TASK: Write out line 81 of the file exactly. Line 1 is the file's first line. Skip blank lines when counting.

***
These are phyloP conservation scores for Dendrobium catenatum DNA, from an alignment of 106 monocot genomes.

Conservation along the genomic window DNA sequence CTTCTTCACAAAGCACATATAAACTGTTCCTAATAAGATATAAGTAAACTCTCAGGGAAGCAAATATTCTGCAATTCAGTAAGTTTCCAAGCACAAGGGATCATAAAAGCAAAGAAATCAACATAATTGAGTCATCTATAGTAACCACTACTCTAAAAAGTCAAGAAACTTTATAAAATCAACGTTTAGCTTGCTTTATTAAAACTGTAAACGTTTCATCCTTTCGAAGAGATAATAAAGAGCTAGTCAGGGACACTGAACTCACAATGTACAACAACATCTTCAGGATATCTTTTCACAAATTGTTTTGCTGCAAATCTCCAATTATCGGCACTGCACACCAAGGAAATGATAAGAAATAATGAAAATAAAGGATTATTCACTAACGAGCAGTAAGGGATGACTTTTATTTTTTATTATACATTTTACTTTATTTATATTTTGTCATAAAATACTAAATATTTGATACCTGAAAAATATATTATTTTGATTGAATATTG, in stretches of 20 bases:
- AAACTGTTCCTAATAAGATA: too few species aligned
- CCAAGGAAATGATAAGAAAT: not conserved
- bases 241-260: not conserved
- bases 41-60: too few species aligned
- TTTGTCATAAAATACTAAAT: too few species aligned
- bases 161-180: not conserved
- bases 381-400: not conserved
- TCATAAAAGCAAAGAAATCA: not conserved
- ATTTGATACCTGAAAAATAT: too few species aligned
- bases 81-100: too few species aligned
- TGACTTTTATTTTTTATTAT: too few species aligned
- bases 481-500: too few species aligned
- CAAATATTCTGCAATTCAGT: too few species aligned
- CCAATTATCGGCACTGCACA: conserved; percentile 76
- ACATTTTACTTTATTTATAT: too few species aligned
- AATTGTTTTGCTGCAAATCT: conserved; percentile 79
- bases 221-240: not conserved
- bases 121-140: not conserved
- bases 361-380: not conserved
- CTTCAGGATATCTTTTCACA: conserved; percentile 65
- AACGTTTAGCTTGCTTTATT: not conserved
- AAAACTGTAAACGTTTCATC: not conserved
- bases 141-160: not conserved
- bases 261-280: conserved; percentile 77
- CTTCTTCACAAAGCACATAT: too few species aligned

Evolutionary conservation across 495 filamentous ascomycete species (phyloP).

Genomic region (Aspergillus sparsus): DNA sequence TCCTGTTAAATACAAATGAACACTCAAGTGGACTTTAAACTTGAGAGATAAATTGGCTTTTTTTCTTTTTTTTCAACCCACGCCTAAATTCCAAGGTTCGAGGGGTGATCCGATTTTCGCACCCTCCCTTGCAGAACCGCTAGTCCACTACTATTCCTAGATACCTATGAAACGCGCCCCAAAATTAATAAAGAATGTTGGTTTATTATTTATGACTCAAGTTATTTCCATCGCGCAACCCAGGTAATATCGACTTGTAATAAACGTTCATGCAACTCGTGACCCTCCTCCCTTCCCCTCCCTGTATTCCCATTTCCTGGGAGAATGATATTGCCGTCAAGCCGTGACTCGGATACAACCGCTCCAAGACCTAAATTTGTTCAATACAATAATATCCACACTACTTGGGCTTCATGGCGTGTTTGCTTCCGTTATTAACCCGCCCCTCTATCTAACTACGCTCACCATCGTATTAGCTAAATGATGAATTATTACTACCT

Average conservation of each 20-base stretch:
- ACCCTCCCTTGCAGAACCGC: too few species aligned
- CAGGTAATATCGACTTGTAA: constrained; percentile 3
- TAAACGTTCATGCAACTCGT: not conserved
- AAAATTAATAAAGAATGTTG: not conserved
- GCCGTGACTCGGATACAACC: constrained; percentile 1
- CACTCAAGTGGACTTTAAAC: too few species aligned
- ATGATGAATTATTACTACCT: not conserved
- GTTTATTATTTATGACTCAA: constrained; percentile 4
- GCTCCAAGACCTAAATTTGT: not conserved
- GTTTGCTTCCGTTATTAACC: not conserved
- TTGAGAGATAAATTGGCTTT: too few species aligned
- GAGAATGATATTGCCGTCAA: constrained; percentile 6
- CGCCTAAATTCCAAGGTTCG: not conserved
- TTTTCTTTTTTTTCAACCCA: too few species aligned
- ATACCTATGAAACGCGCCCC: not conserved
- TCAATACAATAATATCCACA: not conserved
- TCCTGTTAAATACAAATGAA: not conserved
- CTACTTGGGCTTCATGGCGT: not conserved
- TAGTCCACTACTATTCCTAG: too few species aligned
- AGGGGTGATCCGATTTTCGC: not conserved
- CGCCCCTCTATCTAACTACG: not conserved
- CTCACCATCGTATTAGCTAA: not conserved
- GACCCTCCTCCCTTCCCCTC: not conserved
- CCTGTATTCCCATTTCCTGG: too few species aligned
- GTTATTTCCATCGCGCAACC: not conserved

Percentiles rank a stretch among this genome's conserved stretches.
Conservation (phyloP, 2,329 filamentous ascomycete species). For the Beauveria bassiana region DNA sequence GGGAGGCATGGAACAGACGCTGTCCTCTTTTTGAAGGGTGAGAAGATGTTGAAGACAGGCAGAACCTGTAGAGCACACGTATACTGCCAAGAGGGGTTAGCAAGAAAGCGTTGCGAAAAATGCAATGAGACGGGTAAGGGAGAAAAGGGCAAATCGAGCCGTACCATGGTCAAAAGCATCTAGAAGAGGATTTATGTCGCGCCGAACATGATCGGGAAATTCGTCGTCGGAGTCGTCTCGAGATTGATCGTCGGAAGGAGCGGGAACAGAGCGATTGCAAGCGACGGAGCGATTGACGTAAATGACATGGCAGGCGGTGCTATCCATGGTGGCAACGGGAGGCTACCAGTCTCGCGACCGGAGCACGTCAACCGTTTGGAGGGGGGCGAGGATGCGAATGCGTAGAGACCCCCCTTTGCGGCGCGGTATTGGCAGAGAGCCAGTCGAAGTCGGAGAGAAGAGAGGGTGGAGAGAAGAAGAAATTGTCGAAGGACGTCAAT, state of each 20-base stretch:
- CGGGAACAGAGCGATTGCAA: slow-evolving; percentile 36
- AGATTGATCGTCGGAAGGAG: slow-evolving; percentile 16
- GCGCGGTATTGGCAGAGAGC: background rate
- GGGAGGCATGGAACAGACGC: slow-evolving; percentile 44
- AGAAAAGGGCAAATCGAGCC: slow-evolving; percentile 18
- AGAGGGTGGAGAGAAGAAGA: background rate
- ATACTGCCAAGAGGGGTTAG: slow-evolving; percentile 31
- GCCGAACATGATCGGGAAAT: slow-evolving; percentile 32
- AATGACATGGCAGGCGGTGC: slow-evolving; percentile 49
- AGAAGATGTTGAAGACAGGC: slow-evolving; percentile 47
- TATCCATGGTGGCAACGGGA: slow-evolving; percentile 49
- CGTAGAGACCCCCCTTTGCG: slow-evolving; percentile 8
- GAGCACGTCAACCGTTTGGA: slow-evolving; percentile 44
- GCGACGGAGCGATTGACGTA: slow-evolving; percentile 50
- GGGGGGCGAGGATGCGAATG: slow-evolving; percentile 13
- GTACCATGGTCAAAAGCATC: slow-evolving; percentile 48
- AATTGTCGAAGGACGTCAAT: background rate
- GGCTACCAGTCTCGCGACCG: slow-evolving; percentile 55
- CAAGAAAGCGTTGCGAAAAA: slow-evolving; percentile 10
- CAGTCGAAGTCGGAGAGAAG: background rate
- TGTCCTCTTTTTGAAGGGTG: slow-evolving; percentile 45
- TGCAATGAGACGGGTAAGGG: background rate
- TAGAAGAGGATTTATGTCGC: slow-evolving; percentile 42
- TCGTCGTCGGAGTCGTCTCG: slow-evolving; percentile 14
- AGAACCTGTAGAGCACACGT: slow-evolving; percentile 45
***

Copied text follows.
- TCGTCGTCGGAGTCGTCTCG: slow-evolving; percentile 14